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THE SEALED TRUTH is based on a heinous crime that occurred in Rhode Island in 1975 when five-year-old freckle faced Justin Doherty (real names and places have been changed) was kidnapped and murdered. After a week long search by Hopeville police and volunteers, Justin?s mother Jane and Detective Rick Thurston began a gut-wrenching, futile crusade to find Justin.

In 1982, Norman Stedman, a twenty-three-year old loner and neighbor, was arrested when he tried to strangle the local paperboy, and while interrogated, confessed that he had killed Justin.

During the search of Norman?s house, the police found Justin?s skull and bones and a journal that described in grim detail what he had done to the dead boy?s body. In a plea bargain, the trail judge sealed the journal. This action caused a series of despicable rumors that exist to this very day about what Norman actually wrote in his journal.

Gary Thomas, a retired school principal, sought answers to a series of questions raised by the crime. What caused the killer, a capable student and considered harmless, to go over the edge and kill an innocent child? What exactly was written in the sealed journal? What long term effect has this brutal crime had on its victims?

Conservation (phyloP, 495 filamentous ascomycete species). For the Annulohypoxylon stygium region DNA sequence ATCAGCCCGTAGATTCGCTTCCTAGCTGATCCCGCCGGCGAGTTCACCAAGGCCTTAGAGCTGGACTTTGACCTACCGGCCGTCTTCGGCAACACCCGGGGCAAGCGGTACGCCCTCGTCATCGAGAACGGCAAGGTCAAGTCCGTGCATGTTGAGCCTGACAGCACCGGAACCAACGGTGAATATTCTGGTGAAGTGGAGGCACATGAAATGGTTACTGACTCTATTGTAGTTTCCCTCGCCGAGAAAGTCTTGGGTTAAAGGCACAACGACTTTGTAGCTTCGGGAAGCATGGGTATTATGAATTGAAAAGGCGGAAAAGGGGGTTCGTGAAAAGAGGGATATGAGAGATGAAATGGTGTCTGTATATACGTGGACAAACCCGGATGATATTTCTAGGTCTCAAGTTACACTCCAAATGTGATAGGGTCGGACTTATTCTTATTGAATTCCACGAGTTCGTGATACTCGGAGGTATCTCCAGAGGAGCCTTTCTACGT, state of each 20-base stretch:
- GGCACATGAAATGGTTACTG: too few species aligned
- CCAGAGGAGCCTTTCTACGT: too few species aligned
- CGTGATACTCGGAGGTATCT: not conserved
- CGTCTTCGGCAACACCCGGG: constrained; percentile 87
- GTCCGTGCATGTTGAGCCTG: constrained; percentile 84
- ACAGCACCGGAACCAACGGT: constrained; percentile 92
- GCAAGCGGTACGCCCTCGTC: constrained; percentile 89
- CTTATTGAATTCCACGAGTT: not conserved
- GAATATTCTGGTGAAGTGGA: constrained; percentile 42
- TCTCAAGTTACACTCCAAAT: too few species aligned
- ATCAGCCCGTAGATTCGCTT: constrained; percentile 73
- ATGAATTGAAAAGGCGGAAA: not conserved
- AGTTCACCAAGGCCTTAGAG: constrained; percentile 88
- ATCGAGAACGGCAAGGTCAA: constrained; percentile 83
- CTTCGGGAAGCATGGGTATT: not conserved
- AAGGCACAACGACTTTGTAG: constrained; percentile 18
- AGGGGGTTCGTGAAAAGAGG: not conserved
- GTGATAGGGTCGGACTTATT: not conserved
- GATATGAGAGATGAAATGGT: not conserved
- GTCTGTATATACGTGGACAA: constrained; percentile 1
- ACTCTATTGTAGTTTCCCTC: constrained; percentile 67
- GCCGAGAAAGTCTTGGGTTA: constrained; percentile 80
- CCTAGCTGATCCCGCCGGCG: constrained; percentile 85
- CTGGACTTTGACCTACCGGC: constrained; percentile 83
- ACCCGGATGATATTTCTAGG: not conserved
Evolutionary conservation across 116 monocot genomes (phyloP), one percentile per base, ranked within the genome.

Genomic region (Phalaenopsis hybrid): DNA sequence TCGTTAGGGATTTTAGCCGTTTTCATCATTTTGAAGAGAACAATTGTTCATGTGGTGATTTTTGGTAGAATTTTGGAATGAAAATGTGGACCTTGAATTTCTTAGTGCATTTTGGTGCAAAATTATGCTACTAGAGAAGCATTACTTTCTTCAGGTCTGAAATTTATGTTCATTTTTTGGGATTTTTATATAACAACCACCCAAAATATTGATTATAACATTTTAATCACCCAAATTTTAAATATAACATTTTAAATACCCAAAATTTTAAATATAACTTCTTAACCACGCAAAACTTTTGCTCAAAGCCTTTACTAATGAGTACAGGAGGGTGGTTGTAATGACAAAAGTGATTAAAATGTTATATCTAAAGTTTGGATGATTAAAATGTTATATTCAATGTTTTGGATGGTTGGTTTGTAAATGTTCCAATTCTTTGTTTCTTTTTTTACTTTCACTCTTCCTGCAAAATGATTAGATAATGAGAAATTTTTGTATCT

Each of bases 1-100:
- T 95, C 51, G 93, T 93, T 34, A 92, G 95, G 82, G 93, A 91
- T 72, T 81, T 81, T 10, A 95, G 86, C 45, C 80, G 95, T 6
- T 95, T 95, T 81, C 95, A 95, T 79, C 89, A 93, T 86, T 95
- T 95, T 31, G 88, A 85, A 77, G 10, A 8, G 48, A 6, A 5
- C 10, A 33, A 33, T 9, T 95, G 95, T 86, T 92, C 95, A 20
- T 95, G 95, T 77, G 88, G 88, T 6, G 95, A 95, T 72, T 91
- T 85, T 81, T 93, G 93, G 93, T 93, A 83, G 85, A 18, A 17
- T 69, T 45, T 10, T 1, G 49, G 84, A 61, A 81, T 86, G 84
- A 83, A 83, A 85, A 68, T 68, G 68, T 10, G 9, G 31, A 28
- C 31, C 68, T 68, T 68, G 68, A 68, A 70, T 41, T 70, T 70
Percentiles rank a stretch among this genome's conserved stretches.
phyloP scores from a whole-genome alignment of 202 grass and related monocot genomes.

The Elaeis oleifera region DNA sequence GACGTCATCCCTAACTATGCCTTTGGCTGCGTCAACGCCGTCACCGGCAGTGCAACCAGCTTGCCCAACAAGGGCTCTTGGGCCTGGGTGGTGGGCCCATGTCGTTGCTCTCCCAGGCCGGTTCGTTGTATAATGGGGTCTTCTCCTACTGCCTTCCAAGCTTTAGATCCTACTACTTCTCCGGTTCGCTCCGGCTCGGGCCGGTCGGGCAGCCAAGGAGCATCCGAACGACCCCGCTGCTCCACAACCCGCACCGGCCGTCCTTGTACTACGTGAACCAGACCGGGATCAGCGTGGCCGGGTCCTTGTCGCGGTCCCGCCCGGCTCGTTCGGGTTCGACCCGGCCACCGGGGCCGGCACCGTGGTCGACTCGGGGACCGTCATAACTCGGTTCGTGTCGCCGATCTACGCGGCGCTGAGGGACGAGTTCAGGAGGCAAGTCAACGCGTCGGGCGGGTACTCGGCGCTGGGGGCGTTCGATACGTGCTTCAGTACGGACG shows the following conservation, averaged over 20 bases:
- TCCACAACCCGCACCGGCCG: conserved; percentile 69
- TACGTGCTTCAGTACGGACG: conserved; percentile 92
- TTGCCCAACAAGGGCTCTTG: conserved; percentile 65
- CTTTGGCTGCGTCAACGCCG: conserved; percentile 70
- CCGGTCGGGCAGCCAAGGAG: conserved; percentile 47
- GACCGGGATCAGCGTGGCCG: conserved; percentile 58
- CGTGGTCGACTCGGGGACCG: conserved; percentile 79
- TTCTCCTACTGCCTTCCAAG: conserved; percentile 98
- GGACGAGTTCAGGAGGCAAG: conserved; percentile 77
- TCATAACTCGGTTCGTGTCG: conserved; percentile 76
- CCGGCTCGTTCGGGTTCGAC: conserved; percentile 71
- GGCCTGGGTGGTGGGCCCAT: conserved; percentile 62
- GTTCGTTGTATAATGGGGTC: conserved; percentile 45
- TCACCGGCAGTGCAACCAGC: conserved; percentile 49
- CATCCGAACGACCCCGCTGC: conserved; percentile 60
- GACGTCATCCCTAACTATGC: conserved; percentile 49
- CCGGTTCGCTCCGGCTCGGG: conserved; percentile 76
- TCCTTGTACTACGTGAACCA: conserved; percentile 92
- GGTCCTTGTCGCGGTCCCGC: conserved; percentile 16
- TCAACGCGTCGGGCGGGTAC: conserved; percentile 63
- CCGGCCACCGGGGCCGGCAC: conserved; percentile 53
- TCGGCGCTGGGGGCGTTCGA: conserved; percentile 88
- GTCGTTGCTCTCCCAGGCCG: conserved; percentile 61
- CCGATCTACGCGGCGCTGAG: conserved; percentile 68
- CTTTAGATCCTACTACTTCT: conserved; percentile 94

The names of the real killer and victims were changed in the book to protect their privacy, however, after book was completed ,the Rhode Island Departement of Corrections publicly announced intended early release of the actual child killer, Michael Woodmansee, in the summer of 2011. The surprise announcement became a national story that ignited passions and generated new fear as people remembered rumors of cannibalism and other alledged horrible things surrounding the gruesome murder of five-year-old Jason Foreman in Peace Dale, Rhode Island in 1975. The father of the murdered boy publicly stated on national television that he would kill the boy when and if Woodmansee is released.

Organized protests have occurred and legislation filed to change a?good time? early release law that allowed a child killer like Woodmansee to serve only 28 years of his 40 year sentence. Because any new law will not be retroactive, state officials are looking instead at civil institutional commitment for Woodmansee, something that will only occur if two independent psychiatrists find him a danger to himself and to the community. Meanvhile, the public remains outraged to think that Woodmansee will be free in the near future to walk their streets again.

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